Accordingly, I rebel. For example, I always tour the Guggenheim Museum from the top down in reverse order of the installation by taking the elevator to the top level. Actually, you have to climb up a bit to start at the end. Then titubate down through the exhibition which I find more pleasant than slogging my way uphill.

In the case of viewing the current exhibition, “James Rosenquist: A Retrospective,” through January 25, 2004, this had an unexpected benefit. It clearly emphasized that through a long and productive career, that started in the 1960s, the artist is now doing his very best work. The paintings of the past few years have never been richer or more brilliant in color, mastery of the brush, flickering trompe l’oeil trickery, fracture and layering of space, as well as, an intensity of pop culture iconography. These often epic-scaled murals, including several in those white cube, sidebar galleries, were just brilliant and stunning. If he is not among the elite of greatest artists of our time, a difficult and complex debate, he is surely on the short list of greatest living painters.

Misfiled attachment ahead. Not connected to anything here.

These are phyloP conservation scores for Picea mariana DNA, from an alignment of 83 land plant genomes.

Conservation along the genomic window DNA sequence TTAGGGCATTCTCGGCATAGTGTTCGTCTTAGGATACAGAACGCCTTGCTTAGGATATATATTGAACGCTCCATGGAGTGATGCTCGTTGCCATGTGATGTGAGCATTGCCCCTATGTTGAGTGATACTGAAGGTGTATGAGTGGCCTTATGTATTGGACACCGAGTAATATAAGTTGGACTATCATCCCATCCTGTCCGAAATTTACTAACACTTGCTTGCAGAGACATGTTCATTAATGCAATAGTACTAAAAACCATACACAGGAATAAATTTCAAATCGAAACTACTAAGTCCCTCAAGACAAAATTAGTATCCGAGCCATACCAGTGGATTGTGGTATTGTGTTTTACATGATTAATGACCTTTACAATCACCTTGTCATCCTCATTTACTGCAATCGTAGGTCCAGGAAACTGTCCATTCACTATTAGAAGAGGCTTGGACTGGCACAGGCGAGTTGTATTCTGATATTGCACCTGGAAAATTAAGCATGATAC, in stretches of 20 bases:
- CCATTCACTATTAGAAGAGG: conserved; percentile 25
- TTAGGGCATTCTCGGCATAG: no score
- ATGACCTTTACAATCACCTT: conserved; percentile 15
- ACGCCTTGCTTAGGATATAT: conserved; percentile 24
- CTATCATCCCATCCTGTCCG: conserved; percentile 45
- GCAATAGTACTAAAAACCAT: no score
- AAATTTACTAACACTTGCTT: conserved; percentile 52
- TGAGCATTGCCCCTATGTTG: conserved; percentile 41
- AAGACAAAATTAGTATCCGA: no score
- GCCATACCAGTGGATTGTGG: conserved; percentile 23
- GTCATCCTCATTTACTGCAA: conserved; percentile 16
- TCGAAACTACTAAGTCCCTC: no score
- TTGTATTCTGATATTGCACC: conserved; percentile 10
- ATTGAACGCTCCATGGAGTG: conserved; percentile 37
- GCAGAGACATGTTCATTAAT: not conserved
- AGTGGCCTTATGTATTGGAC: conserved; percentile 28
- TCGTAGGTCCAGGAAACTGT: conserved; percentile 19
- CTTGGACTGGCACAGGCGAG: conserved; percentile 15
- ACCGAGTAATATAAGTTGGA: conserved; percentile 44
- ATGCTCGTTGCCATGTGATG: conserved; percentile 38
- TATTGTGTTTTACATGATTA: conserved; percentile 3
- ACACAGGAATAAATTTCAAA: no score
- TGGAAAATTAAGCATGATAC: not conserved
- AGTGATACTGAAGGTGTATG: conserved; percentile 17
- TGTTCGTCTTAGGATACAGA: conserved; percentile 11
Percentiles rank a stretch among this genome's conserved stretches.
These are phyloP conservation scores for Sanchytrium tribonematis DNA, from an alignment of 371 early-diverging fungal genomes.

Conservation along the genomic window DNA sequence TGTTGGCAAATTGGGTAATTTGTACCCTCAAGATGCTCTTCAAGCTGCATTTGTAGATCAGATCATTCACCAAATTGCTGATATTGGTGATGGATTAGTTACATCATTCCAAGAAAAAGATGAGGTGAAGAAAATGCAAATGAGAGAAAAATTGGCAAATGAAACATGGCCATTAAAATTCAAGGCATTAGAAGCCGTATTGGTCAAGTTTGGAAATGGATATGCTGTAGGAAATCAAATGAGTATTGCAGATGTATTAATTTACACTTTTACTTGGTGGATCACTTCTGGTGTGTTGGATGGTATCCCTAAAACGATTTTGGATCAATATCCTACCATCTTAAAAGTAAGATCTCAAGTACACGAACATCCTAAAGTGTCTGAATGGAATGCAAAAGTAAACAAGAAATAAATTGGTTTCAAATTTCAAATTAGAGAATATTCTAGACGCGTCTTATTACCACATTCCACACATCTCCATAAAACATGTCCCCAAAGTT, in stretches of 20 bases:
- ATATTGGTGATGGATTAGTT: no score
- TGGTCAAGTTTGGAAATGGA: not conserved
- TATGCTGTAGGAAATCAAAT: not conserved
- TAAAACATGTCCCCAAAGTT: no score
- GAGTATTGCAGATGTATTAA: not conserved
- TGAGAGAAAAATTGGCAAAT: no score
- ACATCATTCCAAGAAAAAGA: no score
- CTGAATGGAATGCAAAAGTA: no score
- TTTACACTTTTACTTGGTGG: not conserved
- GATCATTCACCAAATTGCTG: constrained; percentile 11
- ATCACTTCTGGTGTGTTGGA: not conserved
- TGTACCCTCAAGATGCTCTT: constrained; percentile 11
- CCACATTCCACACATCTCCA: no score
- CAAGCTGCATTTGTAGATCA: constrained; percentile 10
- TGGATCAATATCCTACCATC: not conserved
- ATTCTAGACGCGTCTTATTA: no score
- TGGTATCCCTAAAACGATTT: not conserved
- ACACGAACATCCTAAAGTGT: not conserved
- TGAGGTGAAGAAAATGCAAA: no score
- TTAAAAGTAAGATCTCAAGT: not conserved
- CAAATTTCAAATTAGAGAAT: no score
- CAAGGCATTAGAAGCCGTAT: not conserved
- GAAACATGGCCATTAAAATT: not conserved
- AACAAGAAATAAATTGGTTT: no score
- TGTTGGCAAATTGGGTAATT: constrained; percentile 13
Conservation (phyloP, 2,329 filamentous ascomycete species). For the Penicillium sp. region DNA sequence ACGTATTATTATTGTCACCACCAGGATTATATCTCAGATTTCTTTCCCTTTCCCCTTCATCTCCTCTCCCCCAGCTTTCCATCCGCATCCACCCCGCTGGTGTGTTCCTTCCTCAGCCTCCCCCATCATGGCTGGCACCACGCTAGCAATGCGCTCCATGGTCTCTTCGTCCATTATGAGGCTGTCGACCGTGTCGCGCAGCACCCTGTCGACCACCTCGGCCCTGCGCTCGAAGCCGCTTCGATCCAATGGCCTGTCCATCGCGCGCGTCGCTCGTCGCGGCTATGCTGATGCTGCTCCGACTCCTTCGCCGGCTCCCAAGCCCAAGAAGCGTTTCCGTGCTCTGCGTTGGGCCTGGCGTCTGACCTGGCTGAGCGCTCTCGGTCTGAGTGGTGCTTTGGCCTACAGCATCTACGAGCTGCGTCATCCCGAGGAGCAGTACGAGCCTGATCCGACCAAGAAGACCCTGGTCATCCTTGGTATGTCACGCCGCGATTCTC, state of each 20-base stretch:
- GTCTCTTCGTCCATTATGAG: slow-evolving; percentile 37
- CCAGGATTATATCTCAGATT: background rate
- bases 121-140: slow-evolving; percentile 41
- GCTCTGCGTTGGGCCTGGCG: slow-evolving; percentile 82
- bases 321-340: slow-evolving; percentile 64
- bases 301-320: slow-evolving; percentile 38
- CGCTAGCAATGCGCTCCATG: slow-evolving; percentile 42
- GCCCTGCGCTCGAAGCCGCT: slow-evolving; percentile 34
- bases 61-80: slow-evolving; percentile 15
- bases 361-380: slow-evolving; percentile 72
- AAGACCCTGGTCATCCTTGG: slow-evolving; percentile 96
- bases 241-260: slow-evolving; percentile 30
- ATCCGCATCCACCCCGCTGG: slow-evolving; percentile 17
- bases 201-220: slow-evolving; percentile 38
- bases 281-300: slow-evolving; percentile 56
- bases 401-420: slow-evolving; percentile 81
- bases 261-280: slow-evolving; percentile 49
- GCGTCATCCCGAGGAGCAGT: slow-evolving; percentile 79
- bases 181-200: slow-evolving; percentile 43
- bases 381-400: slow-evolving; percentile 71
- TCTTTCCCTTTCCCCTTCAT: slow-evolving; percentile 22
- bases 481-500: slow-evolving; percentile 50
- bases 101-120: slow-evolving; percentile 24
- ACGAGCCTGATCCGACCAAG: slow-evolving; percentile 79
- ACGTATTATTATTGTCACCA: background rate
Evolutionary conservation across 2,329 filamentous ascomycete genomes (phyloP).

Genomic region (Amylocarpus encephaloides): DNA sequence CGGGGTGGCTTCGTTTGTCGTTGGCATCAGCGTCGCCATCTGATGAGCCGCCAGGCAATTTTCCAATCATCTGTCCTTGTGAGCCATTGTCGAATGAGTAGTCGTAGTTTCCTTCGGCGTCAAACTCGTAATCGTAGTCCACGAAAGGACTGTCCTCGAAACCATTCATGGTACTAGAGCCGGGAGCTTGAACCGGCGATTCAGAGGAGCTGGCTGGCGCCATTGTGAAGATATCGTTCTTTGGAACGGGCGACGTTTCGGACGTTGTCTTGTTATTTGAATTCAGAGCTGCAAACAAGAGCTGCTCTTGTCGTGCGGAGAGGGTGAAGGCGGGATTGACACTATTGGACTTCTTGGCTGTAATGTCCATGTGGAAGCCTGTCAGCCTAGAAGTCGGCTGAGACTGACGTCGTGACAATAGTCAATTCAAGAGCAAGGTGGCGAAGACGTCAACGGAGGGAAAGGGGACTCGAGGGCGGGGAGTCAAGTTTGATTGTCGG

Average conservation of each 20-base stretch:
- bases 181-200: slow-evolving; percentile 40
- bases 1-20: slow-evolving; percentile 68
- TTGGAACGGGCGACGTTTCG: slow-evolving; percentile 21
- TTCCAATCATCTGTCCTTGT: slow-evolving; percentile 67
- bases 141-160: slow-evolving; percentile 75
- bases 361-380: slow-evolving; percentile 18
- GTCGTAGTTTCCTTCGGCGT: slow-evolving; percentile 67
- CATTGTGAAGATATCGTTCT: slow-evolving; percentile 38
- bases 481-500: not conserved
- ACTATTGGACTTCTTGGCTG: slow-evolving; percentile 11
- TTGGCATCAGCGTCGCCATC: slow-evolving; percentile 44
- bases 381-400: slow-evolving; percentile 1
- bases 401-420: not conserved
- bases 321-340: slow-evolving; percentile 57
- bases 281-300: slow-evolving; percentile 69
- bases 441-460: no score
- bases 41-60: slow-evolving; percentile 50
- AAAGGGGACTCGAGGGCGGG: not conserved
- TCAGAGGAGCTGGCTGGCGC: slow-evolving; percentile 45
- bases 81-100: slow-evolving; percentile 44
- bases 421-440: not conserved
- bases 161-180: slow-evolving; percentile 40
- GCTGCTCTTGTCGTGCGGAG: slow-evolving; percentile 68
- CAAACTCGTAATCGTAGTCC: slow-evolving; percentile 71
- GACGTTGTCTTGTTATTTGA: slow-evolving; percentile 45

The slow, descending spiral through the nine circles of his career all too clearly reveal the bumps in the road, setbacks and fallow periods, triumphs and pitfalls of his private hell, and Faustian pact with greatness. Every major artist pays a price. There were glimpses of this when I was an apprentice to the sorcerer.